Story, story, story. That was the best advice I was given about writing thrillers and, for me, that’s the legal variety.
Like me, many sub-genre thriller writers draw on their past lives – police, doctors, psychologists and politicians, to name but a few. We’ve all had the advice - write about what you know, but taking it literally can be fraught with danger.
What makes a great thriller? Plot and characterization. One without the other and the reader just won’t care enough. Writing in my genre, the law can only ever be the framework for the story. If you think of the greatest legal thrillers, you will remember the characters and the challenges they overcame. Few would recall or even care about the implications of state law which Atticus Finch had to consider in To Kill a Mockingbird, or the nuances of mail fraud in John Grisham’s The Firm. Although they are stamped on our memories as legal thrillers, in actual fact, the law was just a medium used to tell a great tale.
When I started writing, I found it so difficult to remember I was a novelist, rather than a criminal barrister. I had an irresistible need to explain every legal technicality, every court procedure, concerned that the reader must understand the law as well as me. Such details often really don’t matter and long expositions in the name of authenticity only slow down the plot. If it’s absolutely necessary, there are other ways to get the point across: show, don’t tell.
A literary agent once told me one of my early manuscripts was too long. He demanded that I cut 10,000 words of ‘legal explaining’. Having followed his orders to the letter, like every new and desperate writer, I was astounded when I re-read it. Not only was the plot much clearer without my running commentary, but the narrative had doubled in pace.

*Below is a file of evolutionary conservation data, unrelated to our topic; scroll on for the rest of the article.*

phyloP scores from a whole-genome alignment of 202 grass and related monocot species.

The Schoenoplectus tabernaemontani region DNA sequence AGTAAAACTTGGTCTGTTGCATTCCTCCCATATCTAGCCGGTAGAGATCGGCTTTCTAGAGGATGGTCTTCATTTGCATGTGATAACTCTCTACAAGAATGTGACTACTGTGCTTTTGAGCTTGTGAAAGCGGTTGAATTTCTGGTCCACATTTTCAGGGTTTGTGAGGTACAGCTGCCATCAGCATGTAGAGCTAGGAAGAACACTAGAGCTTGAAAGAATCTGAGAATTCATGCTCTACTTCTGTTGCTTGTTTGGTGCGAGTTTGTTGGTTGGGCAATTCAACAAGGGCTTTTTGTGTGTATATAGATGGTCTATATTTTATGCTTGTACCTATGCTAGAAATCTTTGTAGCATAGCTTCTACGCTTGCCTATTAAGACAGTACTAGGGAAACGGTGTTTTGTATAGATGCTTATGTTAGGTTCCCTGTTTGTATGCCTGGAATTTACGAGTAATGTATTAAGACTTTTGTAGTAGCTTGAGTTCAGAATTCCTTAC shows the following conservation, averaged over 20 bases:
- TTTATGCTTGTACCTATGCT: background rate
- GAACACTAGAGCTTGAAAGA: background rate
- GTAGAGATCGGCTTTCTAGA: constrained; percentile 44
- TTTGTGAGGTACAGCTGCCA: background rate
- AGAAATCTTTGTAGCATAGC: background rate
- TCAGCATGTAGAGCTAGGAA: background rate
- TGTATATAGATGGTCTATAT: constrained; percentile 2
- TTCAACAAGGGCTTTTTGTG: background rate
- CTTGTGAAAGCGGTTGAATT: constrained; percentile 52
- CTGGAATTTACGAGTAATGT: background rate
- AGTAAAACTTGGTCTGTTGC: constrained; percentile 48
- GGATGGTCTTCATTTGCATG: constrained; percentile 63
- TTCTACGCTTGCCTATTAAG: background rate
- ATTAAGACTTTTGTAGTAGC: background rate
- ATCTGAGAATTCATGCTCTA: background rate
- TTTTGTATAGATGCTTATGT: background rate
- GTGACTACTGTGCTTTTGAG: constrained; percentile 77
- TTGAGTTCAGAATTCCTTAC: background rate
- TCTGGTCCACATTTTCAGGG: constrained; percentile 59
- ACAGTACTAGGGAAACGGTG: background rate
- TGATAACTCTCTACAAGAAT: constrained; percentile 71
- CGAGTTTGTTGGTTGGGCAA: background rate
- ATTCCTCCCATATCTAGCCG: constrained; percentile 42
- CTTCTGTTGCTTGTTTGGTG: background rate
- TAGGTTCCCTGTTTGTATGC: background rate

So, now I’m honest with myself. Was that last section I wrote essential to the plot or was I just showing off - falling back on my expertise - using it as a crutch so I could tell myself: ‘at least I know my genre better than the competition’? I resist the temptation and do what Faulkner, Wilde and King have said is the hardest thing of all for an author, ‘kill my darlings.’ Every page I write is on a need to know basis. Plot comes first.
Of course, every writer is different. I hear about great authors who write freely and ‘see where it takes them’. Sadly, for me, that just doesn’t work. Once I have an idea, my planning starts with the beginning and the denouement. I think about my hero and what kind of a person he will become - how the story is going to change him.
Once I have that loose story arc, I work on a broader outline, constructing a framework for the book and how the legal process will drive the story, before moving on to map out the chapter structures. I have to know where I’m going before I start on the manuscript. I plan the twists, turns and revelations and how I can pull the reader along. This is the time when the legal backdrop comes into its own. A scene where the main character stumbles on some new piece of evidence, sitting at his desk, burning the midnight oil might work, but it would be far more dramatic if he makes the discovery in the courtroom, on his feet in the middle of a cross-examination. I’m lucky; a criminal trial is a superb vehicle for adding tension and suspense. My chapter structure document stays on the right of my computer screen until the book is finished, changing and growing, so that all eureka moments are quickly jotted down.
Another lesson I learned early on was to keep going once I’ve started on the manuscript. I could lose days stressing over how I could tie something into the plot, or pull two strands together. Now I power on through and worry about it later. It’s far easier to add sections to a finished manuscript. That’s when I have the bigger picture: the perfect time to weave in the subtlest of new threads. It was a startling revelation when I realised that a couple of tweaks here and a new paragraph there and I had a whole new sub-plot.
Then comes the final task – stripping it down. Where can I chop to increase pace? Have I told the reader too much? Can I further limit the drip-feeding of information so as to increase the level of surprise? By now I know the manuscript backwards, but I have to remember to see it through the eyes of the reader.